band·​wag·​on ˈband-ˌwa-gən How to pronounce bandwagon (audio)
often attributive
: a usually ornate and high wagon for a band of musicians especially in a circus parade
: a popular party, faction, or cause that attracts growing support
often used in such phrases as jump on the bandwagon
: a current or fashionable trend

Examples of bandwagon in a Sentence

tried to get everyone on the bandwagon about forming a neighborhood cleanup
Recent Examples on the Web Creators who don’t typically post about royals jumped on the bandwagon because of the level of engagement this topic was receiving. David Gilbert, WIRED, 26 Mar. 2024 That’s all starting to change as more and more breweries jump on the NA bandwagon, but A.I. might be able to help supercharge that forward progress. Sarah Kuta, Smithsonian Magazine, 28 Mar. 2024 The furniture giant known for its annoying construction kits (put the screw where?) and excellent Swedish treats is clamoring atop the precarious fake meat bandwagon with its new Plant Dog. Sam Stone, Bon Appétit, 22 Mar. 2024 Gearing up for EVs—for real Toyota, the world’s top carmaker for four years running, feels vindicated after being widely criticized for not jumping on the EV bandwagon early enough. Steve Mollman, Fortune, 16 Feb. 2024 Likewise, Grindr—more commonly known as the go-to destination for LGBTQ+ people looking to hook up—has jumped on the bandwagon. Orianna Rosa Royle, Fortune Europe, 7 Mar. 2024 Hop on the bandwagon with Amazon's newest arrival, which has impressively already reached best-seller status. Kristine Solomon, Travel + Leisure, 26 Feb. 2024 Not long after, Ulta jumped on the Truly Organics bandwagon and added its six products in six doors. Celia Shatzman, Forbes, 1 Mar. 2024 But not everyone is waiting for these kinds of mechanistic insights, let alone definitive clinical data, before jumping on the 40-Hz bandwagon. IEEE Spectrum, 28 Feb. 2024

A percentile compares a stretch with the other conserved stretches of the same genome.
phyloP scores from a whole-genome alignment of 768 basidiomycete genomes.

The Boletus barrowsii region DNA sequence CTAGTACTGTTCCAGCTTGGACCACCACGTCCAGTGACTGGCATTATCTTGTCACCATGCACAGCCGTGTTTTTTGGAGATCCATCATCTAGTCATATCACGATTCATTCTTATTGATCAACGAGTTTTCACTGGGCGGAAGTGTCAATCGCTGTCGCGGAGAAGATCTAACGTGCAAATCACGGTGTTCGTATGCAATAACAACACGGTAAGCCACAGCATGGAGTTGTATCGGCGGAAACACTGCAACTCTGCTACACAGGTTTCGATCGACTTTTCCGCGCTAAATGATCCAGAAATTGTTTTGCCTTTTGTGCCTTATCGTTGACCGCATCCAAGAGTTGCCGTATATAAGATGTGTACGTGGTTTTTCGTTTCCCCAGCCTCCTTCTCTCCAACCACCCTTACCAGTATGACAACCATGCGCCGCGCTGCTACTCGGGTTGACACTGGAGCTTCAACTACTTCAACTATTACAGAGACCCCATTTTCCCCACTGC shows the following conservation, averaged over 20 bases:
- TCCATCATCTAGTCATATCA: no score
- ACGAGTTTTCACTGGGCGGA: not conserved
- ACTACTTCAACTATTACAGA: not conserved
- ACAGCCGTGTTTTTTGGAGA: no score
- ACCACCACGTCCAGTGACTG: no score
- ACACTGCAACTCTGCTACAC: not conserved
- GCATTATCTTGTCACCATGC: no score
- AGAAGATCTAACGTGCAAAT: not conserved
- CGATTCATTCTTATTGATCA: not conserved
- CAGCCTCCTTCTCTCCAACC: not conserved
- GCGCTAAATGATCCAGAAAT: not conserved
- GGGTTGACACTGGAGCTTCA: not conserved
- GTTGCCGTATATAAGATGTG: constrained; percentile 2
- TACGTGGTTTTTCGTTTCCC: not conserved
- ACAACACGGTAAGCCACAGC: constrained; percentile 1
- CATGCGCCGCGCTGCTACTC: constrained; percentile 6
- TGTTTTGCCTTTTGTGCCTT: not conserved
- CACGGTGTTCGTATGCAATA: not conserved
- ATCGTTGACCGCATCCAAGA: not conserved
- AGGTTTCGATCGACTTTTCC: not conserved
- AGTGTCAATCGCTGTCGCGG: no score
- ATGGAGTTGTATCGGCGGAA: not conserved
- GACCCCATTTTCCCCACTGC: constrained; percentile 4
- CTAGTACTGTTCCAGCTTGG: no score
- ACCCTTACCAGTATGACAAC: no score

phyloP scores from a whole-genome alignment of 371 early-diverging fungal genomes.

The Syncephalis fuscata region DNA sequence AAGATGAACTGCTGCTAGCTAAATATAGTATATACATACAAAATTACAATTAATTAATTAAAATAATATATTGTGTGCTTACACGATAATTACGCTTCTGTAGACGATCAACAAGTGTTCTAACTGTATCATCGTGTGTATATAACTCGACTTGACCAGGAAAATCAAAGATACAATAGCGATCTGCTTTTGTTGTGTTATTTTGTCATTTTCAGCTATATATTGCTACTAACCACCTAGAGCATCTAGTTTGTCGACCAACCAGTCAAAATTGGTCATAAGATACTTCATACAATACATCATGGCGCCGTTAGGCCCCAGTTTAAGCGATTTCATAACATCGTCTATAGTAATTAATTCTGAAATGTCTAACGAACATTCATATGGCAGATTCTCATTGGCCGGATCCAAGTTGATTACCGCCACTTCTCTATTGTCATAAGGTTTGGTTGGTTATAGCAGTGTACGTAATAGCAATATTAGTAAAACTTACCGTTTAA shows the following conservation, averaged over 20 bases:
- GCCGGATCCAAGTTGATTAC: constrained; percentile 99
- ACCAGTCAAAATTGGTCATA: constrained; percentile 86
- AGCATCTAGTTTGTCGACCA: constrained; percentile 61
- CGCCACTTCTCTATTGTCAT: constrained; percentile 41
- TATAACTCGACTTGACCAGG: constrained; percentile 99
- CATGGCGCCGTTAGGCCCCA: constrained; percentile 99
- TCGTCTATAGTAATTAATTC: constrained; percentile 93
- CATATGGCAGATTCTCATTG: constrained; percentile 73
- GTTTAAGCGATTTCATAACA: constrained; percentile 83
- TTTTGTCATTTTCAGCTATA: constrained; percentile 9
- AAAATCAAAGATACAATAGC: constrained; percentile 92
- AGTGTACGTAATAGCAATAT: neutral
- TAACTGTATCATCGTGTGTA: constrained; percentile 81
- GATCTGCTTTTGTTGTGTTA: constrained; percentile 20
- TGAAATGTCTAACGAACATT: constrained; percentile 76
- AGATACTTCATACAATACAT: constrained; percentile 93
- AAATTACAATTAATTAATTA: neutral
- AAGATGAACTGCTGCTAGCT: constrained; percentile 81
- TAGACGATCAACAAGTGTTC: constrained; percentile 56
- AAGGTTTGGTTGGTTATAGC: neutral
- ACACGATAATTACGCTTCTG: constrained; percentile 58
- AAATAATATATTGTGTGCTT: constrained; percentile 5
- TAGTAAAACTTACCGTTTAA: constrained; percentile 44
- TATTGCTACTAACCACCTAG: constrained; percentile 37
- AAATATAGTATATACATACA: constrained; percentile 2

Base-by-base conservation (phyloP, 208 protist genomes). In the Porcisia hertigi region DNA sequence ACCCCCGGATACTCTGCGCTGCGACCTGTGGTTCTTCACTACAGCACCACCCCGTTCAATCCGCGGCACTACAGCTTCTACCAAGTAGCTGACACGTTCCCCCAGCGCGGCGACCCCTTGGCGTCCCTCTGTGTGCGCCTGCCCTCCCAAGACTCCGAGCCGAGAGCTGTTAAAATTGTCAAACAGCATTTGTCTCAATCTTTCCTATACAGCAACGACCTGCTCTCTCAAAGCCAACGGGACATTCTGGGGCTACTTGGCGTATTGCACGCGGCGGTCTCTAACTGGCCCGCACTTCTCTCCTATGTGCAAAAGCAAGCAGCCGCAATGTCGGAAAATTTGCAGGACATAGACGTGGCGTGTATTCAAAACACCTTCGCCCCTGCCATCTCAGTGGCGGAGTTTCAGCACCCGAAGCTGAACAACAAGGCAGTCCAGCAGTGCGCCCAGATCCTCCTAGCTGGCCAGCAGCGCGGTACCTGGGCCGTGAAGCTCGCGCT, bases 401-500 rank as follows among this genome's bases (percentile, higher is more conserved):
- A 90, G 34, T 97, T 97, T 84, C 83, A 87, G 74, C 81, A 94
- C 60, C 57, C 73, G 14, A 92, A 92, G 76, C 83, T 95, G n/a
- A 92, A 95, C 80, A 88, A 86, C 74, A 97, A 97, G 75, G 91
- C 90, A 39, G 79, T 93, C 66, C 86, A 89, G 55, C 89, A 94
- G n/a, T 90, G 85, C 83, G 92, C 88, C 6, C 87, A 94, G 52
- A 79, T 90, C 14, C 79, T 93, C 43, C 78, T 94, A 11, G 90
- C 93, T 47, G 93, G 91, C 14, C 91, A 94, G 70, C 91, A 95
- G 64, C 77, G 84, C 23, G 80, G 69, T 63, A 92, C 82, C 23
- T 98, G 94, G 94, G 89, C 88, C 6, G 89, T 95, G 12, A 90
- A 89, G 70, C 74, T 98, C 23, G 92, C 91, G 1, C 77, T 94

These examples are programmatically compiled from various online sources to illustrate current usage of the word 'bandwagon.' Any opinions expressed in the examples do not represent those of Merriam-Webster or its editors. Send us feedback about these examples.

Word History

First Known Use

1849, in the meaning defined at sense 1

Time Traveler
The first known use of bandwagon was in 1849

Dictionary Entries Near bandwagon

Cite this Entry

“Bandwagon.” Dictionary, Merriam-Webster, Accessed 16 Apr. 2024.

Kids Definition


band·​wag·​on ˈban-ˌdwag-ən How to pronounce bandwagon (audio)
: a wagon carrying musicians in a parade
: a popular movement or activity that attracts growing support
jump on the bandwagon

More from Merriam-Webster on bandwagon

Last Updated: - Updated example sentences
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